Thousands of conker fans have descended on a small village for the annual World Conker Championships.
About 230 competitors from 14 countries are battling it out at the games in Southwick, Northamptonshire.
But Mother Nature almost scuppered the games, as conkers fell early, resulting in a “terrible shortage”. Luckily last-minute foragers managed to find the necessary 3,000 conkers just in time.
Since it began in 1965, the event has raised about £415,000 for charities.
Competitors take part in single and group heats throughout the day with the ultimate goal of being crowned the conker “king” or “queen”.
This year’s would-be conker conquerors have come from as far away as New Zealand, the US and Russia.
There is even a team of six Chelsea Pensioners, suitably robed in crimson uniforms.
One of them, Ray Pearson, 81, who managed a first-round win, said: “Like all battles in all wars you always want to win.”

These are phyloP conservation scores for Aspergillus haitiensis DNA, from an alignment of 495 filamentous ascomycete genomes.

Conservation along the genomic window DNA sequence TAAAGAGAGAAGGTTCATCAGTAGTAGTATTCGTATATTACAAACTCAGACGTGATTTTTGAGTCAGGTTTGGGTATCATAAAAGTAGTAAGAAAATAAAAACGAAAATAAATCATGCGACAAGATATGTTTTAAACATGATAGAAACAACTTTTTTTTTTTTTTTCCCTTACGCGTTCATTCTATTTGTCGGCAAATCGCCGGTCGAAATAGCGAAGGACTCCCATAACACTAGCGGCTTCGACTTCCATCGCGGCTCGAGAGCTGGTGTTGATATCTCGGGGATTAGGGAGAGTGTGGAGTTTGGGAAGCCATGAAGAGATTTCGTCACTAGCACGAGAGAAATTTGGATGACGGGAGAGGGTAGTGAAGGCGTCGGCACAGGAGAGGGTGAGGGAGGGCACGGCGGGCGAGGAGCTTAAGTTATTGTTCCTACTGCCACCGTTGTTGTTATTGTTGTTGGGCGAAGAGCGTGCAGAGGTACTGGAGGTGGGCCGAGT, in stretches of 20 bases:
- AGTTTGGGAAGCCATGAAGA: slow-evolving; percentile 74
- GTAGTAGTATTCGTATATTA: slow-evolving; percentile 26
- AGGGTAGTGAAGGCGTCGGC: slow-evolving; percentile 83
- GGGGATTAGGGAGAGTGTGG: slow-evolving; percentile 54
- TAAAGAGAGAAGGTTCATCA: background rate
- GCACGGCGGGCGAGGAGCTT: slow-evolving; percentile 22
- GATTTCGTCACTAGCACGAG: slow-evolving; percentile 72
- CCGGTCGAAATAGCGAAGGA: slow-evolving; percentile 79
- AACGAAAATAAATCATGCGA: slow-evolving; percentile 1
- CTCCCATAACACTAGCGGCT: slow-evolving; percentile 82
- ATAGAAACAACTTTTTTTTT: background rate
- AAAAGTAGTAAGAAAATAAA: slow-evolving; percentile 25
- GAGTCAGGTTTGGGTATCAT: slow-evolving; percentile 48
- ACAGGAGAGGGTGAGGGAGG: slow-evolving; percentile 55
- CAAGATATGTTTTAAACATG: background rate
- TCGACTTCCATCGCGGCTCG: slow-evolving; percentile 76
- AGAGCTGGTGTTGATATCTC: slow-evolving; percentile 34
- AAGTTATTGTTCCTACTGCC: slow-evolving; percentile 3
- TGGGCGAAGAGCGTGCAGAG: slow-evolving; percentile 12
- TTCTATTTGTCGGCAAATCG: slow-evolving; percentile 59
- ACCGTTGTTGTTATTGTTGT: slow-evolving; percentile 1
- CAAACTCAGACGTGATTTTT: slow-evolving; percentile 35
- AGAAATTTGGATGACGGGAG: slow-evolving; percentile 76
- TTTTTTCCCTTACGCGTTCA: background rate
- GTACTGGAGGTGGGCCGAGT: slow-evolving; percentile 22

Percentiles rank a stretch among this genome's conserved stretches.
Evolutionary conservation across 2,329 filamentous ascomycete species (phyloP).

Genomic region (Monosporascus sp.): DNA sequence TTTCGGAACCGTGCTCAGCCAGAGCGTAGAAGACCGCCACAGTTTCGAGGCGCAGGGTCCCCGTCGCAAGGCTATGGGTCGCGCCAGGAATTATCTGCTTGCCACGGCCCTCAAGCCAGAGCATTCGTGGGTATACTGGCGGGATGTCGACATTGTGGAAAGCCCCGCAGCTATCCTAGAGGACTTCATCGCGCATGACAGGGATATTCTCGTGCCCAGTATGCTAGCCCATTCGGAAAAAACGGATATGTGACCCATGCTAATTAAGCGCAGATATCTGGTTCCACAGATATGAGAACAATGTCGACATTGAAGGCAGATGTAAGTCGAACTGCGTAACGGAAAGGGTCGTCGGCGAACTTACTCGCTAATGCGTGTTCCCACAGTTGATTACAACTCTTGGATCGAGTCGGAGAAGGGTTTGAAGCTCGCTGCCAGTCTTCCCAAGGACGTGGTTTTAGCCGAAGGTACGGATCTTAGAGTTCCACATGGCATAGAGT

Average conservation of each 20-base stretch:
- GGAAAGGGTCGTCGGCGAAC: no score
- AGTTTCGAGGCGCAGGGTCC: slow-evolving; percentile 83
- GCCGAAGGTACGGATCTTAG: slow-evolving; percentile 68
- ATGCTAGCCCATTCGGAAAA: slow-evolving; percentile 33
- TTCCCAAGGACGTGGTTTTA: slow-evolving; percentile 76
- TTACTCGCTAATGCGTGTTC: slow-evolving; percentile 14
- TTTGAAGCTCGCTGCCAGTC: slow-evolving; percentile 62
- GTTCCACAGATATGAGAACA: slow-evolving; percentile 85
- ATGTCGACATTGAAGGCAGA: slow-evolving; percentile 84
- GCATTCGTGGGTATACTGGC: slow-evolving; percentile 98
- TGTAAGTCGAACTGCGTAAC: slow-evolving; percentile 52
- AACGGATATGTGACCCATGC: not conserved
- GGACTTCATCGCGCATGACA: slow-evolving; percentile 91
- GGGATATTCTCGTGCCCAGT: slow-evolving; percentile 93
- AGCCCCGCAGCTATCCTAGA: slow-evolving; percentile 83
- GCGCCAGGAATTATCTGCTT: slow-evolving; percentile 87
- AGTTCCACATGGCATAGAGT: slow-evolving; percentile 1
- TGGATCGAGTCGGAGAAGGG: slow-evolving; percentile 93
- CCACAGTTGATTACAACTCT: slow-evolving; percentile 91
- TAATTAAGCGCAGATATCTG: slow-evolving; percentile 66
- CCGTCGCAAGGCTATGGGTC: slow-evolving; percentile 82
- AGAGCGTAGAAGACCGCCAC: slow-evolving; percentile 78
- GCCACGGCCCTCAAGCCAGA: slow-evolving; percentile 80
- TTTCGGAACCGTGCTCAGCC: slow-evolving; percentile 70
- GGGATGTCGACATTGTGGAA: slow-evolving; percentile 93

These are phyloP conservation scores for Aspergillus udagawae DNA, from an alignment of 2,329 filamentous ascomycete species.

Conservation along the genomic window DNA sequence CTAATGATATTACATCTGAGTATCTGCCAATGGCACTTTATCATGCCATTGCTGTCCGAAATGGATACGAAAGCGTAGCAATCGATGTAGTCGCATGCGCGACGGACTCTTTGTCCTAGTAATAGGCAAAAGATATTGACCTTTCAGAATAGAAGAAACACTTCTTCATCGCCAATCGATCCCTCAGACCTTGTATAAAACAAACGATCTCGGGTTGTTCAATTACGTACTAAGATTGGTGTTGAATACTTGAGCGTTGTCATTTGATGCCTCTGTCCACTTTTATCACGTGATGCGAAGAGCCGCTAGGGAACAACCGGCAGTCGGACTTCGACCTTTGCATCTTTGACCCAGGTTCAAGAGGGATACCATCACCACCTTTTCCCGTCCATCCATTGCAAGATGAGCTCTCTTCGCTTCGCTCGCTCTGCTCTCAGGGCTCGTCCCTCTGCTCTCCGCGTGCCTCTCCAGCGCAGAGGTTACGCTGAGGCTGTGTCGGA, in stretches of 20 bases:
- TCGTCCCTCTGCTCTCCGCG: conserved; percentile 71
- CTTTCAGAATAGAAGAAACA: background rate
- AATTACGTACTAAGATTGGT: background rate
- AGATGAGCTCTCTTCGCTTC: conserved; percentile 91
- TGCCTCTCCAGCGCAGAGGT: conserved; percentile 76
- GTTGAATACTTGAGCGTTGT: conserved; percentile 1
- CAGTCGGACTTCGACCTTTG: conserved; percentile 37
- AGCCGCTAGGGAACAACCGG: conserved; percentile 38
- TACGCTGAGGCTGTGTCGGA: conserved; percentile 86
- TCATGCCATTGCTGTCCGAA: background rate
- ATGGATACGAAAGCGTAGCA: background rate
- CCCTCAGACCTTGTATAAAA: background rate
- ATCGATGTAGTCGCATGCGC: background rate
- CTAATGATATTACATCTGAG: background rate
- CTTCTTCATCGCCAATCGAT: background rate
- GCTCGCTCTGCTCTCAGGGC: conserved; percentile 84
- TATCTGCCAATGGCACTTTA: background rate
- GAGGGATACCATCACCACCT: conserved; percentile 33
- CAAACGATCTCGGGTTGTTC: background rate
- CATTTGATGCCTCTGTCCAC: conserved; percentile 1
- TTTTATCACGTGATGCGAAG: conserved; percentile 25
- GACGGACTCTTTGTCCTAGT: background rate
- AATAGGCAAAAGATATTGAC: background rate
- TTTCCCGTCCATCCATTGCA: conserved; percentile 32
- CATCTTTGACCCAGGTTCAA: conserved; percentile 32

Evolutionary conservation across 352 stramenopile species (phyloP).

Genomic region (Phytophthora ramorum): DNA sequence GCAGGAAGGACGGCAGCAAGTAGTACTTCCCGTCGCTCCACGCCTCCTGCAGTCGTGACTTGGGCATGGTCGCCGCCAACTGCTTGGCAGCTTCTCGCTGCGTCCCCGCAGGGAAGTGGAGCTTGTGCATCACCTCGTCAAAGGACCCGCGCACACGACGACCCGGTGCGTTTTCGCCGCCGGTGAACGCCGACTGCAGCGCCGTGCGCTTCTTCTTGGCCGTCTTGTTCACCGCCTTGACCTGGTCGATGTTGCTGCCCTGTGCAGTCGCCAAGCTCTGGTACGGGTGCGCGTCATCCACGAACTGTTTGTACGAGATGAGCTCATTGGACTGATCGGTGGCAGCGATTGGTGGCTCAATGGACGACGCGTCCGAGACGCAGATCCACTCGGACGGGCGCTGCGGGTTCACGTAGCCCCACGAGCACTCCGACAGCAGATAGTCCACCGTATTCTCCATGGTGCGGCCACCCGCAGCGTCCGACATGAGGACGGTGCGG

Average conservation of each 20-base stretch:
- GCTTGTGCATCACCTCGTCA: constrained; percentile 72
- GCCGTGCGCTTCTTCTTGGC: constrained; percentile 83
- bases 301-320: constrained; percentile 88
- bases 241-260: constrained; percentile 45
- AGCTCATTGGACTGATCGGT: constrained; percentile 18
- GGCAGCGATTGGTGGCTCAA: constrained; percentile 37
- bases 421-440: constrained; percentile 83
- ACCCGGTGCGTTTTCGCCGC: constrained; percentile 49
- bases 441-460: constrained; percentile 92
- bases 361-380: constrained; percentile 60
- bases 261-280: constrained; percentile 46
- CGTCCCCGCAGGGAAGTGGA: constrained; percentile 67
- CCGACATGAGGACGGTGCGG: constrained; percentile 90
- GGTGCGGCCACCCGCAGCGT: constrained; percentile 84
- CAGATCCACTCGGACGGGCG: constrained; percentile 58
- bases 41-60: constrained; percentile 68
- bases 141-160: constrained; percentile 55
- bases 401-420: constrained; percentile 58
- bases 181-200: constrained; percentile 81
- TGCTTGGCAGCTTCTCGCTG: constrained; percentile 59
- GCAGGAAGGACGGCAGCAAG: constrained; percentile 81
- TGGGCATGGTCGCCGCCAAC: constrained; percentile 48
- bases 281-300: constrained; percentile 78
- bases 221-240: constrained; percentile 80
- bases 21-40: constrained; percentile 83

Conkers are provided for each game and cannot be tampered with or reused
- There must be at least 20cm (8in) of lace between knuckle and nut
- Each player takes three alternate strikes at their opponent’s conker, with a game decided once one of the conkers is smashed
- If a game lasts for more than five minutes it is halted and each player will be allowed a further nine strikes
- If neither conker is smashed then the winner will be the player who hit the nut the most times during this period
A new conker is used for every round, but organiser StJohn Burkett said it was a “last-minute battle” to scrape together enough for this year’s competition.
“There’s a terrible shortage because they fell early,” he said.
“Usually they come down after the end of September, but this year they were all over the place from 21 September.”
Conkers are only good for fighting with once they have dropped, but if they have been on the ground too long they harden, he explained.
“A hard conker will always win, so we have to choose and sort the very best that are of an equal quality.”
In a last-ditch effort to gather enough, he and volunteers trekked far and wide.
“I went to seven conker trees and only found 12 that were suitable,” he said.
Proceeds from the day are shared among a number of charities for the blind and partially-sighted.